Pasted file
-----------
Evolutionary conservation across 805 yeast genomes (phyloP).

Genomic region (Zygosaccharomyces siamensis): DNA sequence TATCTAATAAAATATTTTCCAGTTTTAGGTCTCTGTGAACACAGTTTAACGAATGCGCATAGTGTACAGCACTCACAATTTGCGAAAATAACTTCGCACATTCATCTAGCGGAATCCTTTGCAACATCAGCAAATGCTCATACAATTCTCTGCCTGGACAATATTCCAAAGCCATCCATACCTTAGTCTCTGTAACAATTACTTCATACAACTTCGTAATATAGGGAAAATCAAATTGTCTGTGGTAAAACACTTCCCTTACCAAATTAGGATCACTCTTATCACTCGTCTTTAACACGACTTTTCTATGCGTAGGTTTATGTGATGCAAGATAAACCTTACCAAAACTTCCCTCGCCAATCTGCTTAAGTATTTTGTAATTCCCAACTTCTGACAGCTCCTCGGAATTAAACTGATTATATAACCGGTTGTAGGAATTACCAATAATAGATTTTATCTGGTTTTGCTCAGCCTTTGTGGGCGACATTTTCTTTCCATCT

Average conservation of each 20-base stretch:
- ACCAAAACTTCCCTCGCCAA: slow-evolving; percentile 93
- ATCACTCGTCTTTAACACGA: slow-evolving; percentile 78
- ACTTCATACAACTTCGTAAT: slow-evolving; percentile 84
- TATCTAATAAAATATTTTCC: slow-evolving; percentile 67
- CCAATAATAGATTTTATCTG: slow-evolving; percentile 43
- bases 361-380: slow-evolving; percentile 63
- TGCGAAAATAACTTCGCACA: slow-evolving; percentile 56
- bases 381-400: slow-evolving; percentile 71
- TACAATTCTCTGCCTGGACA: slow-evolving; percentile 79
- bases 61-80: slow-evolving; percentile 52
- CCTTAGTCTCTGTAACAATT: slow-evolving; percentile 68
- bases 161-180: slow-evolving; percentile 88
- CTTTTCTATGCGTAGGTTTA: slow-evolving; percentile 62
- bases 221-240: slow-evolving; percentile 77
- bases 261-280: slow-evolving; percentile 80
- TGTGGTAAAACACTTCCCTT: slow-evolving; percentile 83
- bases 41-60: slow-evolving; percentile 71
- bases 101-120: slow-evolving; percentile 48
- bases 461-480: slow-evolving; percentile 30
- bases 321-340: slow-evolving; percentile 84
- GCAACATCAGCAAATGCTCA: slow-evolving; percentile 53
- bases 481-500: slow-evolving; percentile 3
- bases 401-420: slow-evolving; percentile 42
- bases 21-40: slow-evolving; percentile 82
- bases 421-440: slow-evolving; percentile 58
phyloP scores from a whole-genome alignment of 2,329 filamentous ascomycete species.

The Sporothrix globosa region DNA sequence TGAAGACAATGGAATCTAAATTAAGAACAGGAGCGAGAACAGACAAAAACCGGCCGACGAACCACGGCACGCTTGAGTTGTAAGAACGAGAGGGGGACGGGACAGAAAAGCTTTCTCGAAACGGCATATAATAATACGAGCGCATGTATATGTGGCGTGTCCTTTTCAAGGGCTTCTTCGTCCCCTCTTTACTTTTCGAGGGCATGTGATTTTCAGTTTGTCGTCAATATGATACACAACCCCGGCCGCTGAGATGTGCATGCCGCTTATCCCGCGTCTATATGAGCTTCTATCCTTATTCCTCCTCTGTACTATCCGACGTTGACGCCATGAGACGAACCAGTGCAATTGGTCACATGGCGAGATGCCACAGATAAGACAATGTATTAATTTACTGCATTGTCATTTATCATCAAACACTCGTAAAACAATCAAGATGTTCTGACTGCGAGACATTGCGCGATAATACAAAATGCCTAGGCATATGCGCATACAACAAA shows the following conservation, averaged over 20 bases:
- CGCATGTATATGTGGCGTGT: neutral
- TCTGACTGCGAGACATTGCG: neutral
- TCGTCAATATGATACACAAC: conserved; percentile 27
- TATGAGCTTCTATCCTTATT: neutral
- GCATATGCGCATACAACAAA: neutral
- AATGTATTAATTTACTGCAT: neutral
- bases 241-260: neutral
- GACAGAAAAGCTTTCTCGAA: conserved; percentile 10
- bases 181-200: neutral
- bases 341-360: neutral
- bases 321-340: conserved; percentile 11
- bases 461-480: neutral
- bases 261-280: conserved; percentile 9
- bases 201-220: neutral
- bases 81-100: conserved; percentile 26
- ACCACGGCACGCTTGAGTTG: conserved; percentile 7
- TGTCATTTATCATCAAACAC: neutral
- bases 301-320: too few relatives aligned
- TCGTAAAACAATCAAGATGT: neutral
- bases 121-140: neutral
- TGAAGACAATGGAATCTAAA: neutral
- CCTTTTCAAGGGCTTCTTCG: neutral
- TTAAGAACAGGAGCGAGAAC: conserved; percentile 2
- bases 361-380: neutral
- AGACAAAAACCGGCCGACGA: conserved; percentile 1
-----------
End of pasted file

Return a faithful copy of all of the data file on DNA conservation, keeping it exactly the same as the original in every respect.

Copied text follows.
Evolutionary conservation across 805 yeast genomes (phyloP).

Genomic region (Zygosaccharomyces siamensis): DNA sequence TATCTAATAAAATATTTTCCAGTTTTAGGTCTCTGTGAACACAGTTTAACGAATGCGCATAGTGTACAGCACTCACAATTTGCGAAAATAACTTCGCACATTCATCTAGCGGAATCCTTTGCAACATCAGCAAATGCTCATACAATTCTCTGCCTGGACAATATTCCAAAGCCATCCATACCTTAGTCTCTGTAACAATTACTTCATACAACTTCGTAATATAGGGAAAATCAAATTGTCTGTGGTAAAACACTTCCCTTACCAAATTAGGATCACTCTTATCACTCGTCTTTAACACGACTTTTCTATGCGTAGGTTTATGTGATGCAAGATAAACCTTACCAAAACTTCCCTCGCCAATCTGCTTAAGTATTTTGTAATTCCCAACTTCTGACAGCTCCTCGGAATTAAACTGATTATATAACCGGTTGTAGGAATTACCAATAATAGATTTTATCTGGTTTTGCTCAGCCTTTGTGGGCGACATTTTCTTTCCATCT

Average conservation of each 20-base stretch:
- ACCAAAACTTCCCTCGCCAA: slow-evolving; percentile 93
- ATCACTCGTCTTTAACACGA: slow-evolving; percentile 78
- ACTTCATACAACTTCGTAAT: slow-evolving; percentile 84
- TATCTAATAAAATATTTTCC: slow-evolving; percentile 67
- CCAATAATAGATTTTATCTG: slow-evolving; percentile 43
- bases 361-380: slow-evolving; percentile 63
- TGCGAAAATAACTTCGCACA: slow-evolving; percentile 56
- bases 381-400: slow-evolving; percentile 71
- TACAATTCTCTGCCTGGACA: slow-evolving; percentile 79
- bases 61-80: slow-evolving; percentile 52
- CCTTAGTCTCTGTAACAATT: slow-evolving; percentile 68
- bases 161-180: slow-evolving; percentile 88
- CTTTTCTATGCGTAGGTTTA: slow-evolving; percentile 62
- bases 221-240: slow-evolving; percentile 77
- bases 261-280: slow-evolving; percentile 80
- TGTGGTAAAACACTTCCCTT: slow-evolving; percentile 83
- bases 41-60: slow-evolving; percentile 71
- bases 101-120: slow-evolving; percentile 48
- bases 461-480: slow-evolving; percentile 30
- bases 321-340: slow-evolving; percentile 84
- GCAACATCAGCAAATGCTCA: slow-evolving; percentile 53
- bases 481-500: slow-evolving; percentile 3
- bases 401-420: slow-evolving; percentile 42
- bases 21-40: slow-evolving; percentile 82
- bases 421-440: slow-evolving; percentile 58
phyloP scores from a whole-genome alignment of 2,329 filamentous ascomycete species.

The Sporothrix globosa region DNA sequence TGAAGACAATGGAATCTAAATTAAGAACAGGAGCGAGAACAGACAAAAACCGGCCGACGAACCACGGCACGCTTGAGTTGTAAGAACGAGAGGGGGACGGGACAGAAAAGCTTTCTCGAAACGGCATATAATAATACGAGCGCATGTATATGTGGCGTGTCCTTTTCAAGGGCTTCTTCGTCCCCTCTTTACTTTTCGAGGGCATGTGATTTTCAGTTTGTCGTCAATATGATACACAACCCCGGCCGCTGAGATGTGCATGCCGCTTATCCCGCGTCTATATGAGCTTCTATCCTTATTCCTCCTCTGTACTATCCGACGTTGACGCCATGAGACGAACCAGTGCAATTGGTCACATGGCGAGATGCCACAGATAAGACAATGTATTAATTTACTGCATTGTCATTTATCATCAAACACTCGTAAAACAATCAAGATGTTCTGACTGCGAGACATTGCGCGATAATACAAAATGCCTAGGCATATGCGCATACAACAAA shows the following conservation, averaged over 20 bases:
- CGCATGTATATGTGGCGTGT: neutral
- TCTGACTGCGAGACATTGCG: neutral
- TCGTCAATATGATACACAAC: conserved; percentile 27
- TATGAGCTTCTATCCTTATT: neutral
- GCATATGCGCATACAACAAA: neutral
- AATGTATTAATTTACTGCAT: neutral
- bases 241-260: neutral
- GACAGAAAAGCTTTCTCGAA: conserved; percentile 10
- bases 181-200: neutral
- bases 341-360: neutral
- bases 321-340: conserved; percentile 11
- bases 461-480: neutral
- bases 261-280: conserved; percentile 9
- bases 201-220: neutral
- bases 81-100: conserved; percentile 26
- ACCACGGCACGCTTGAGTTG: conserved; percentile 7
- TGTCATTTATCATCAAACAC: neutral
- bases 301-320: too few relatives aligned
- TCGTAAAACAATCAAGATGT: neutral
- bases 121-140: neutral
- TGAAGACAATGGAATCTAAA: neutral
- CCTTTTCAAGGGCTTCTTCG: neutral
- TTAAGAACAGGAGCGAGAAC: conserved; percentile 2
- bases 361-380: neutral
- AGACAAAAACCGGCCGACGA: conserved; percentile 1